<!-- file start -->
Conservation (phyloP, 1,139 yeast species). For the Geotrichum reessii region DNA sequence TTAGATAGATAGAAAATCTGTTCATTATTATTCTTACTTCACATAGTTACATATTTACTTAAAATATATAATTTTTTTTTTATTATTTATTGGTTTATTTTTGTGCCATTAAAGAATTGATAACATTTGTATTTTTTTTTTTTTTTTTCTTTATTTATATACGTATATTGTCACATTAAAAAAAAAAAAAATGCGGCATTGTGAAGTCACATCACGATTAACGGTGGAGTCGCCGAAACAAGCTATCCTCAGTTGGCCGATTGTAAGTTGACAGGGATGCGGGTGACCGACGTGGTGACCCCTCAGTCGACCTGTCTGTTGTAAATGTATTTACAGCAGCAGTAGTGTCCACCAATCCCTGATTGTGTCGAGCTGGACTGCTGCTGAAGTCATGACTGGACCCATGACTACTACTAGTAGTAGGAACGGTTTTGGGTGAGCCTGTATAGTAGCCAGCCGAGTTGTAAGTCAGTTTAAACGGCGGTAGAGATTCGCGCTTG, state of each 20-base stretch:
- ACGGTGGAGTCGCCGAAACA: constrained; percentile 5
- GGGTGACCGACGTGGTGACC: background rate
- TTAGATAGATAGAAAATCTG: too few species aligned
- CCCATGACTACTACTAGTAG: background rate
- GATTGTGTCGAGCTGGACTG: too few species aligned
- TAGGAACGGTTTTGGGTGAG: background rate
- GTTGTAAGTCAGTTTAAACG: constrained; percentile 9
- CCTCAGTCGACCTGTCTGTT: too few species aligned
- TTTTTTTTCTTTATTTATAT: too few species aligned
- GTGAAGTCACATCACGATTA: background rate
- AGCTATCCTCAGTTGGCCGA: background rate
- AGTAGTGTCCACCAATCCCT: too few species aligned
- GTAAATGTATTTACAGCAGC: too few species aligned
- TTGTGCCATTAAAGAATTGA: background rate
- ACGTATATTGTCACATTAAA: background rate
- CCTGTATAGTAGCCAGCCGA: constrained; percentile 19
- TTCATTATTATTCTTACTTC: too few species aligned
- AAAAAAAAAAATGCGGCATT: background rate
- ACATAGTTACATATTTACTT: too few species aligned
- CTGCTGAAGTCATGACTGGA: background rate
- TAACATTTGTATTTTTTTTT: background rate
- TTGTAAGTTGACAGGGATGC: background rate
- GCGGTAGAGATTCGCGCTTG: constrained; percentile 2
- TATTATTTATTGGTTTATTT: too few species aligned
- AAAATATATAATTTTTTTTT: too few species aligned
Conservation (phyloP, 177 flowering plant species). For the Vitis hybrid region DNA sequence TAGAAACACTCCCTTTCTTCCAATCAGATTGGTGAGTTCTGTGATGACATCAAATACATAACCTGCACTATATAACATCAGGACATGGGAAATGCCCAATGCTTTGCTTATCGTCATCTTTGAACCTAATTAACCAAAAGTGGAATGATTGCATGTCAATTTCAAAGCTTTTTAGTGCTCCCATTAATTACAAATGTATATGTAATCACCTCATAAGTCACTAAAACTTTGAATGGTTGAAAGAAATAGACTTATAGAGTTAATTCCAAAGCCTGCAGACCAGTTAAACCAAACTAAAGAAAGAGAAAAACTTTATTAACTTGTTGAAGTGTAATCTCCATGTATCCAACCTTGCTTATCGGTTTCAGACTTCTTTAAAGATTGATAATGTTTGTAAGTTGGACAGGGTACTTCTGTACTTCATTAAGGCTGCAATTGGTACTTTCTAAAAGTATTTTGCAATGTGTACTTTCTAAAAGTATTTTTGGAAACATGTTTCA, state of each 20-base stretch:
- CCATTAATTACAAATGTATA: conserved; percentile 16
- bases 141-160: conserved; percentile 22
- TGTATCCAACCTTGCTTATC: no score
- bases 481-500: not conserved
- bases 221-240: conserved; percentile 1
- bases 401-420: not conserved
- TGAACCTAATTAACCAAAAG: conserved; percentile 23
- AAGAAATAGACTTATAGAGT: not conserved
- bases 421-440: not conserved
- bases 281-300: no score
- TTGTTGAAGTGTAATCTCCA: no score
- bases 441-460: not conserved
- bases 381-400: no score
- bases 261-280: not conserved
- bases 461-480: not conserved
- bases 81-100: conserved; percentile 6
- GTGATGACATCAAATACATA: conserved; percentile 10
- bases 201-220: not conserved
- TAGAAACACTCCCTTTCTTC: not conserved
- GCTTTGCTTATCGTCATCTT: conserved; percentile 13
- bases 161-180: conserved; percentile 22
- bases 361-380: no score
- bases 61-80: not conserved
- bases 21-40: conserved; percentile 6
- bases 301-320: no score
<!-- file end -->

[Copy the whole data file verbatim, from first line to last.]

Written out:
Conservation (phyloP, 1,139 yeast species). For the Geotrichum reessii region DNA sequence TTAGATAGATAGAAAATCTGTTCATTATTATTCTTACTTCACATAGTTACATATTTACTTAAAATATATAATTTTTTTTTTATTATTTATTGGTTTATTTTTGTGCCATTAAAGAATTGATAACATTTGTATTTTTTTTTTTTTTTTTCTTTATTTATATACGTATATTGTCACATTAAAAAAAAAAAAAATGCGGCATTGTGAAGTCACATCACGATTAACGGTGGAGTCGCCGAAACAAGCTATCCTCAGTTGGCCGATTGTAAGTTGACAGGGATGCGGGTGACCGACGTGGTGACCCCTCAGTCGACCTGTCTGTTGTAAATGTATTTACAGCAGCAGTAGTGTCCACCAATCCCTGATTGTGTCGAGCTGGACTGCTGCTGAAGTCATGACTGGACCCATGACTACTACTAGTAGTAGGAACGGTTTTGGGTGAGCCTGTATAGTAGCCAGCCGAGTTGTAAGTCAGTTTAAACGGCGGTAGAGATTCGCGCTTG, state of each 20-base stretch:
- ACGGTGGAGTCGCCGAAACA: constrained; percentile 5
- GGGTGACCGACGTGGTGACC: background rate
- TTAGATAGATAGAAAATCTG: too few species aligned
- CCCATGACTACTACTAGTAG: background rate
- GATTGTGTCGAGCTGGACTG: too few species aligned
- TAGGAACGGTTTTGGGTGAG: background rate
- GTTGTAAGTCAGTTTAAACG: constrained; percentile 9
- CCTCAGTCGACCTGTCTGTT: too few species aligned
- TTTTTTTTCTTTATTTATAT: too few species aligned
- GTGAAGTCACATCACGATTA: background rate
- AGCTATCCTCAGTTGGCCGA: background rate
- AGTAGTGTCCACCAATCCCT: too few species aligned
- GTAAATGTATTTACAGCAGC: too few species aligned
- TTGTGCCATTAAAGAATTGA: background rate
- ACGTATATTGTCACATTAAA: background rate
- CCTGTATAGTAGCCAGCCGA: constrained; percentile 19
- TTCATTATTATTCTTACTTC: too few species aligned
- AAAAAAAAAAATGCGGCATT: background rate
- ACATAGTTACATATTTACTT: too few species aligned
- CTGCTGAAGTCATGACTGGA: background rate
- TAACATTTGTATTTTTTTTT: background rate
- TTGTAAGTTGACAGGGATGC: background rate
- GCGGTAGAGATTCGCGCTTG: constrained; percentile 2
- TATTATTTATTGGTTTATTT: too few species aligned
- AAAATATATAATTTTTTTTT: too few species aligned
Conservation (phyloP, 177 flowering plant species). For the Vitis hybrid region DNA sequence TAGAAACACTCCCTTTCTTCCAATCAGATTGGTGAGTTCTGTGATGACATCAAATACATAACCTGCACTATATAACATCAGGACATGGGAAATGCCCAATGCTTTGCTTATCGTCATCTTTGAACCTAATTAACCAAAAGTGGAATGATTGCATGTCAATTTCAAAGCTTTTTAGTGCTCCCATTAATTACAAATGTATATGTAATCACCTCATAAGTCACTAAAACTTTGAATGGTTGAAAGAAATAGACTTATAGAGTTAATTCCAAAGCCTGCAGACCAGTTAAACCAAACTAAAGAAAGAGAAAAACTTTATTAACTTGTTGAAGTGTAATCTCCATGTATCCAACCTTGCTTATCGGTTTCAGACTTCTTTAAAGATTGATAATGTTTGTAAGTTGGACAGGGTACTTCTGTACTTCATTAAGGCTGCAATTGGTACTTTCTAAAAGTATTTTGCAATGTGTACTTTCTAAAAGTATTTTTGGAAACATGTTTCA, state of each 20-base stretch:
- CCATTAATTACAAATGTATA: conserved; percentile 16
- bases 141-160: conserved; percentile 22
- TGTATCCAACCTTGCTTATC: no score
- bases 481-500: not conserved
- bases 221-240: conserved; percentile 1
- bases 401-420: not conserved
- TGAACCTAATTAACCAAAAG: conserved; percentile 23
- AAGAAATAGACTTATAGAGT: not conserved
- bases 421-440: not conserved
- bases 281-300: no score
- TTGTTGAAGTGTAATCTCCA: no score
- bases 441-460: not conserved
- bases 381-400: no score
- bases 261-280: not conserved
- bases 461-480: not conserved
- bases 81-100: conserved; percentile 6
- GTGATGACATCAAATACATA: conserved; percentile 10
- bases 201-220: not conserved
- TAGAAACACTCCCTTTCTTC: not conserved
- GCTTTGCTTATCGTCATCTT: conserved; percentile 13
- bases 161-180: conserved; percentile 22
- bases 361-380: no score
- bases 61-80: not conserved
- bases 21-40: conserved; percentile 6
- bases 301-320: no score